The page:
Glenn Cornick (Jethro Tull, Wild Turkey, Paris)

Courtesy of Jethro Tull Dot Com


He forged an indelible identity on one of the most innovative and influential rock ensembles of any generation: Jethro Tull.


The first in a long line of bassists who worked under the auspices of Ian Anderson; Glenn Douglas Bernard Cornick anchored Tull’s most enduring early collections: This Was (1968), Stand Up (1969), and Benefit (1970).


Judging from the photographs that have been published over the years, Glenn utilized a wide array of basses, ranging from a battered graffiti laden reverse neck ’62 Fender Jazz to various Gibson instruments (Thunderbird, EB-3), to cite a few.


Regardless of his tools, Glenn’s phrasing, tone, and approach afforded him instant recognition as his lines were simultaneously supportive and melodic. 


The rhythm section of Glenn and drummer Clive Bunker were the driving force beneath Tull’s signature meld of blues, jazz and progressive – these cats could swing and rock at the same time.


Glenn Cornick Sound & Vision with Jethro Tull…




“Back to the Family”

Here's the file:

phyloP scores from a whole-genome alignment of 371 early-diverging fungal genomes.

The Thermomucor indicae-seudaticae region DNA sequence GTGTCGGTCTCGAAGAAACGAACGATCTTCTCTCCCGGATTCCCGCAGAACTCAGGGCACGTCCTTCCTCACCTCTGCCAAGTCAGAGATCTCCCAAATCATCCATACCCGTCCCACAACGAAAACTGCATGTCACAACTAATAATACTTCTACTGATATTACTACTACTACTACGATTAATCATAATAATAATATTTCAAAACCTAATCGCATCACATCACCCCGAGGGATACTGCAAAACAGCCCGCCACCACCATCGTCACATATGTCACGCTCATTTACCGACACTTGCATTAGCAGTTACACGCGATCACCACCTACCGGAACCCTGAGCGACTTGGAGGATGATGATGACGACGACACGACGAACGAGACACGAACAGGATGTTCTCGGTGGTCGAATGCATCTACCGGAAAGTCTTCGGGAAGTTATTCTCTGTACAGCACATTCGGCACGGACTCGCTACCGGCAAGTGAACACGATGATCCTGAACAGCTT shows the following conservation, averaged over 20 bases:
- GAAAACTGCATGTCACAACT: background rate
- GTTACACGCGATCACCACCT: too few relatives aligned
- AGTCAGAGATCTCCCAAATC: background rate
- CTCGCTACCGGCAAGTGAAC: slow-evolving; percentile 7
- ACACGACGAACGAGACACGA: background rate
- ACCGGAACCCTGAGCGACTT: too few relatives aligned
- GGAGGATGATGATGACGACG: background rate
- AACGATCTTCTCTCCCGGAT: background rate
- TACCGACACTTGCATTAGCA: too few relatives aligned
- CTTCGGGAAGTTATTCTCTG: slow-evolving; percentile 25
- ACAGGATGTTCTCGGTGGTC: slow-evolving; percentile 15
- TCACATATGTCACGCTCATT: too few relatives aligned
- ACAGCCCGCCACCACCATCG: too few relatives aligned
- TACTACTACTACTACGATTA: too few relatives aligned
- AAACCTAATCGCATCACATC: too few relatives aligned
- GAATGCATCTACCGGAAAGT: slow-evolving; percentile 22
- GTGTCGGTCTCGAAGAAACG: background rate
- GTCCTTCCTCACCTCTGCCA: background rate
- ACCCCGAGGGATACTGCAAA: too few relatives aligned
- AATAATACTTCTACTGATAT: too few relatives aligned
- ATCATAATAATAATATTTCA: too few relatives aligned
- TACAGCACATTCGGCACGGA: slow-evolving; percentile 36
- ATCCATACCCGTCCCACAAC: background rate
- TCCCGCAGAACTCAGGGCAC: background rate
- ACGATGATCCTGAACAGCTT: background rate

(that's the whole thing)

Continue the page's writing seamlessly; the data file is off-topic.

“My Sunday Feeling”



KYBP Adjunct “Il Professore” Tony Senatore’s Cornick Clinic 

Explanation of Jethro Tull’s “Bouree”



Working on “Bouree”


Tony Senatore’s Complete Rendition of “Bouree”

Tony Senatore’s rendition of “Inside”



Tony Senatore’s rendition of “Living In The Past”



Tony Senatore’s rendition of “Nothing Is Easy”



Tony Senatore’s rendition of “Nothing to Say”




Following Glenn’s departure from Tull, which was never fully explained, Cornick formed prog-rock collective Wild Turkey with guitarists John Blackmore, Graham Williams, vocalist Gary Pickford, and drummer John Weathers. 


 Glenn with Wild Turkey on their debut slab, aptly titled Wild Turkey – waxed in 1972


Despite critical acclaim Wild Turkey folded after two releases, and Glenn entered into a collaboration dubbed Paris, a decidedly hard-rock trio with ex-Fleetwood Mac member Bob Welch and former Nazz drummer Thom Mooney, and later, for their second slab drummer Hunt Sales.


Once again, despite critical acclaim and extensive touring, Cornick’s ensembled folded after two releases.


Glenn with Paris “Pale Horse Pale Rider”


In his later years, Glenn -whom Anderson noted was the only member of Jethro Tull who maintained his signature appearance as he aged – worked in assorted Jethro Tull repertory ensembles with his former bandmates, participated in a Tull reunion with Anderson, and also reunited on occasion with Wild Turkey, in addition to other musical projects. Cornick passed in 2014.


Ian Anderson’s tribute to Glenn Cornick, courtesy of Drew Cornick